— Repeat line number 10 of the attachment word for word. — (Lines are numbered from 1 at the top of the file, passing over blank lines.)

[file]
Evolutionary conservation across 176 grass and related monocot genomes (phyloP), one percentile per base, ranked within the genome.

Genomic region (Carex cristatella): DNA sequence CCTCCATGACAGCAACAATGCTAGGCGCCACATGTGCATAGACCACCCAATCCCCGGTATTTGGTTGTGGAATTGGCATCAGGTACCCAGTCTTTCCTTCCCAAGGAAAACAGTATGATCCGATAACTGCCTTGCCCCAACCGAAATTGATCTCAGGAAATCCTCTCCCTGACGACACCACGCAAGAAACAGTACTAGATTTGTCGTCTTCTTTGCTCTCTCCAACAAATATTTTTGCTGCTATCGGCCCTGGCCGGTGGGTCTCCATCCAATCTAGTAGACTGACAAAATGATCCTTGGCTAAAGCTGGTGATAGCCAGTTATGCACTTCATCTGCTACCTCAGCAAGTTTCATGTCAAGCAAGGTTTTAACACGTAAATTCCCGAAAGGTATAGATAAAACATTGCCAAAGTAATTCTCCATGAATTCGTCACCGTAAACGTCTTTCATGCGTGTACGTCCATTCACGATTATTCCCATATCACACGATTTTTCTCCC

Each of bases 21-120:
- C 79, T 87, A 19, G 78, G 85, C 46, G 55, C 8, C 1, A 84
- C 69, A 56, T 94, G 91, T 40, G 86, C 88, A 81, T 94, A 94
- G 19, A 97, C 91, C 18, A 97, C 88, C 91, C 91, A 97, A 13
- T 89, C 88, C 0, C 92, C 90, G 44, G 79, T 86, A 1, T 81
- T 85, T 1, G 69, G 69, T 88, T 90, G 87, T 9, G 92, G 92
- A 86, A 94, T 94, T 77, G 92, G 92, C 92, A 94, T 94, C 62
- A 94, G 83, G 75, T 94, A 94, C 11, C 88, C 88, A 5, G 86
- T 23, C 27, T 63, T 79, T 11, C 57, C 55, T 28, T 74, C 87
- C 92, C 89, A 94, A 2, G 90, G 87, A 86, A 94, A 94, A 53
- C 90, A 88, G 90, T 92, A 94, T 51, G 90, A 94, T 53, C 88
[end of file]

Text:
- A 94, G 83, G 75, T 94, A 94, C 11, C 88, C 88, A 5, G 86